Most of the children crossing the border would not qualify for "amnesty" under the federal program that defers deportation for children brought to the United States previously by their parents or guardians illegally.
Still, there is some evidence to suggest the policy allowing thousands of immigrant children to remain in the country prompted others to strike out for the United States, hoping they, too, could stay, immigration law and policy experts said.
"I think it would fall in the category of unintended consequences," said Stephen Yale-Loehr, an immigration law professor at Cornell University Law School. "I think the president was clear in 2012 of what his executive action did and did not do. He did not intend to signal that other children should come to the U.S. But many times immigration law gets distorted and (the kids may have made the journey) based on those false of rumors that children will be allowed to stay here."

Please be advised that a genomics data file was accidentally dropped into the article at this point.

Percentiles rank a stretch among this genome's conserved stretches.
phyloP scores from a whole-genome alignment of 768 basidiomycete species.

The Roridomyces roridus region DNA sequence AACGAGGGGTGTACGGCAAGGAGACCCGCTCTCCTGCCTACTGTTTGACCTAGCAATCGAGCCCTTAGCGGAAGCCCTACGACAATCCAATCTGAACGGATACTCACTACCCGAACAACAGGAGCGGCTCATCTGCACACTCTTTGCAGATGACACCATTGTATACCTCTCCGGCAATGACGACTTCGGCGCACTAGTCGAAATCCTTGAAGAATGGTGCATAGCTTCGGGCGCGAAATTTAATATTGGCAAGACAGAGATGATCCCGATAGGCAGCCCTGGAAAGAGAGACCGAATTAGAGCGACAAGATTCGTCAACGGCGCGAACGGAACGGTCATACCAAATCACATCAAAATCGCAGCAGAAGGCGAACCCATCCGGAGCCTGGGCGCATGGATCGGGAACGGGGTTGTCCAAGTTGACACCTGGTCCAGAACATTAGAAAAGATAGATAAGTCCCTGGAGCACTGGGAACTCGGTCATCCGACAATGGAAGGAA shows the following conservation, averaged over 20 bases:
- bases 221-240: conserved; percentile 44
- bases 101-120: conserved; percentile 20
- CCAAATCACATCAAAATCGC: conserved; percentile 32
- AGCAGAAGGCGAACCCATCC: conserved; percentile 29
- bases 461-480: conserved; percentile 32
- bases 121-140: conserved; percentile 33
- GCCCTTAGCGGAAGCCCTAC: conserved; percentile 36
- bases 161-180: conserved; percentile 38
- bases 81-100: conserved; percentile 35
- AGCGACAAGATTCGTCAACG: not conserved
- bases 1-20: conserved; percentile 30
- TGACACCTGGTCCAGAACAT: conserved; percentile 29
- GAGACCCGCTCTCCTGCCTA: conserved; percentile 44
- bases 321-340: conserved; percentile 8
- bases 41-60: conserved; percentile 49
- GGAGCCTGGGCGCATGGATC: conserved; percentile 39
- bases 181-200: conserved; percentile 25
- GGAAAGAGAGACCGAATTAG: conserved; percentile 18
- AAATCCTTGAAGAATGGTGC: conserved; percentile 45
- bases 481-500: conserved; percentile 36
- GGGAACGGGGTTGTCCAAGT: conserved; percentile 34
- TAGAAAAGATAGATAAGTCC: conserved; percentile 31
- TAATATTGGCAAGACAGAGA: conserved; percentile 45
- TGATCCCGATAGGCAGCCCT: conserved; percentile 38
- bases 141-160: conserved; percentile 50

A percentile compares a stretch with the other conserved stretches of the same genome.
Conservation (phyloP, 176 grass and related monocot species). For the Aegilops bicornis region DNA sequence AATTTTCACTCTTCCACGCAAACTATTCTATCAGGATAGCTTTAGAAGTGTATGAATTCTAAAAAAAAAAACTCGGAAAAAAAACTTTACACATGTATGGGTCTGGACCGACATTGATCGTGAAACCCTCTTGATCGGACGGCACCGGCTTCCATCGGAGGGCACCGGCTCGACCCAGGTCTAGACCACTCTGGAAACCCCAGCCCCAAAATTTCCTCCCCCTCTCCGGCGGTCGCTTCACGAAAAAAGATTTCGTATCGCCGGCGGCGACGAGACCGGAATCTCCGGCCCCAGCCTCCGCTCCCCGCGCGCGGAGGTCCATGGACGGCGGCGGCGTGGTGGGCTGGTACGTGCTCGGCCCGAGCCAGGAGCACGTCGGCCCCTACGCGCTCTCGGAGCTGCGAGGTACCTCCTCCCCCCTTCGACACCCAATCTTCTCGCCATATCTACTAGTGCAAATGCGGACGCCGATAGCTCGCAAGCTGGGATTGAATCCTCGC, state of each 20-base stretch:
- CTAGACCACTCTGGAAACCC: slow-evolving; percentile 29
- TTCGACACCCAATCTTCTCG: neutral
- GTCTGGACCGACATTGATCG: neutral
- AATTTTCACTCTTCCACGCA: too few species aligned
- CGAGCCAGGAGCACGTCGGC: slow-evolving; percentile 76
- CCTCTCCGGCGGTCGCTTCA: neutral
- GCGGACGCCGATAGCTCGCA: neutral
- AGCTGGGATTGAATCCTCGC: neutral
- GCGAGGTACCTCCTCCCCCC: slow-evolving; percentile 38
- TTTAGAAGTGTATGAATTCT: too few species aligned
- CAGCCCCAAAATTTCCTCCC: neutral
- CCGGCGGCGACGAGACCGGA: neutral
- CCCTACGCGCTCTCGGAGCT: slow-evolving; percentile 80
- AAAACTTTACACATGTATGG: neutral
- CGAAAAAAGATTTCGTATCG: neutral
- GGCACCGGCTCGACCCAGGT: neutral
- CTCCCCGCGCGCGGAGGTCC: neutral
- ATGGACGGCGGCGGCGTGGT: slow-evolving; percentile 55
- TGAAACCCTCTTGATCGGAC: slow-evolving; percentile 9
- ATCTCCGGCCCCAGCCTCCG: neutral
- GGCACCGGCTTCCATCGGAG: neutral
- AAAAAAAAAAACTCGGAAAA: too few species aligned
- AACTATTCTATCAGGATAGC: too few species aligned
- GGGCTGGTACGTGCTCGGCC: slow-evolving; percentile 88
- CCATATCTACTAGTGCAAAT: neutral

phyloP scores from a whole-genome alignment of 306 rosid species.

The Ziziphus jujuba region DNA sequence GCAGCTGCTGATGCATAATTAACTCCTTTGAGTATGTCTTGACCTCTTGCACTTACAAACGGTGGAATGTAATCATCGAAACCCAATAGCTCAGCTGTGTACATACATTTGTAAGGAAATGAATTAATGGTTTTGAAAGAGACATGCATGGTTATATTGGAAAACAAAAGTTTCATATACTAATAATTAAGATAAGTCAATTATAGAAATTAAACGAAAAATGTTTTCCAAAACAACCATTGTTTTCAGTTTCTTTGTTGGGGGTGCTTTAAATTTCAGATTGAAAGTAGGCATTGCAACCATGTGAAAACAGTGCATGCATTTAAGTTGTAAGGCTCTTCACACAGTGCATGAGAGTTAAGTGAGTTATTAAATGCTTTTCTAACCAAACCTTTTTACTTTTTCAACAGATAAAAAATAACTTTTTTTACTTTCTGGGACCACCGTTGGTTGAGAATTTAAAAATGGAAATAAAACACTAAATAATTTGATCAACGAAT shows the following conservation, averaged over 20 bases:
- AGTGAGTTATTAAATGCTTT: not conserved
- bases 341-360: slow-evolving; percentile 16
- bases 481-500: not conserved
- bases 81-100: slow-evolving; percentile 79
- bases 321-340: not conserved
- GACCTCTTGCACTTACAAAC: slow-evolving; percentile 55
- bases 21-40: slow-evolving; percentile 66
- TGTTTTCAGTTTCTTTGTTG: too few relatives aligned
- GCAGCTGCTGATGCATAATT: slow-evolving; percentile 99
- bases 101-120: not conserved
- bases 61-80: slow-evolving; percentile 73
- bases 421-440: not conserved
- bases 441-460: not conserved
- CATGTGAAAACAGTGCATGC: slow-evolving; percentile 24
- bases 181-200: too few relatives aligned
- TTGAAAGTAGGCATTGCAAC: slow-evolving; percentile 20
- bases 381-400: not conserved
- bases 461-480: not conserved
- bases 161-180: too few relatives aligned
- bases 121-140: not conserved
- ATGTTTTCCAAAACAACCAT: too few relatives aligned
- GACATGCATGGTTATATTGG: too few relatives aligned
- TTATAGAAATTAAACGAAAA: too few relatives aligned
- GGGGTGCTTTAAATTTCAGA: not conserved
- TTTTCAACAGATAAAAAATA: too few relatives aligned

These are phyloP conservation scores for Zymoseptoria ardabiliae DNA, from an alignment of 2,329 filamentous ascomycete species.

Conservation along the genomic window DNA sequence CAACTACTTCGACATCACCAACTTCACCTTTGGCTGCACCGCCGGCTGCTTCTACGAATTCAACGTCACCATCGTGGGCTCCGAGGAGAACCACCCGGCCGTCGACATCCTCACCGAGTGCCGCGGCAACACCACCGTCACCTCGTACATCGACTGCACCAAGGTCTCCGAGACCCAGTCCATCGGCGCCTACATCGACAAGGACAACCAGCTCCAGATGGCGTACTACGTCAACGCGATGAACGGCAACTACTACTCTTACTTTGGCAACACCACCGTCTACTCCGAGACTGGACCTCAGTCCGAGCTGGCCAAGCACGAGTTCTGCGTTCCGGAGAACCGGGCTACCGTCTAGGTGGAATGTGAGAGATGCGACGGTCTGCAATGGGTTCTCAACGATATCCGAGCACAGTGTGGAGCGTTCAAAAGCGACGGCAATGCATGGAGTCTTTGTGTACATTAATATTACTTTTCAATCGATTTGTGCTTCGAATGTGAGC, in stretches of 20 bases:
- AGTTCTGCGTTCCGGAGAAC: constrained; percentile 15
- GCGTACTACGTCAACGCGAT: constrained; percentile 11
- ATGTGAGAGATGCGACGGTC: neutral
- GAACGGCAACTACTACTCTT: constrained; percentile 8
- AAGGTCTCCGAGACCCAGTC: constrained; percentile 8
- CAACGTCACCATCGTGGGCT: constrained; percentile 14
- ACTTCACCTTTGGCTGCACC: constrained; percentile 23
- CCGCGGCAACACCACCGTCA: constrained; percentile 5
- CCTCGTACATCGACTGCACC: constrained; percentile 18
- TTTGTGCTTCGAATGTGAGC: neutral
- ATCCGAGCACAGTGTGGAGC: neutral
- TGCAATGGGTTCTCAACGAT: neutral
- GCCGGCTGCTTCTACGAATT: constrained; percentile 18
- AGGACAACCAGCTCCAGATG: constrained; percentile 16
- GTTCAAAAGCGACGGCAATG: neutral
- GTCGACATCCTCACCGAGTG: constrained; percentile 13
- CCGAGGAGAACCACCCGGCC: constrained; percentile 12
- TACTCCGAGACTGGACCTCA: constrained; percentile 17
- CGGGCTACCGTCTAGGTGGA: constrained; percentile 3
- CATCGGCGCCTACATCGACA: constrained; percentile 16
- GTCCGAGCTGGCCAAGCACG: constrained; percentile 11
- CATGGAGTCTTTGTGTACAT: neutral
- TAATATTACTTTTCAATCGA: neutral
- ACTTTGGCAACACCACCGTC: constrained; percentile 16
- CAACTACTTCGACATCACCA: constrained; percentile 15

The White House may have helped create this crisis, but the administration is not the first to find itself facing a humanitarian conundrum partly of its own making.
When Bill Clinton was campaigning for president in the early 1990s, he criticized then-President George H.W. Bush's decision to turn back waves of Haitian immigrants in boats trying to escape political chaos in their country.
This, in turn, prompted thousands of Haitians to try and come to the United States after Clinton took office, prompting him to make clear that those trying to skirt the legal channels to citizenship would be turned back.
A problem with many roots
However, it isn't exactly fair to solely blame Obama and his administration for the flood of children now entering the country, many of them on their own, immigration law and policy experts say.
According to analysis by the Migration Policy Institute, the "deep root causes for this child migration, and for the recent surge in arrivals" are myriad and complicated.
"In reality, there is no single cause. Instead, a confluence of different pull and push factors has contributed to the upsurge," the report found. "Recent U.S. policies toward unaccompanied children, faltering economies and rising crime and gang activity in Central American countries, the desire for family reunification, and changing operations of smuggling networks have all converged."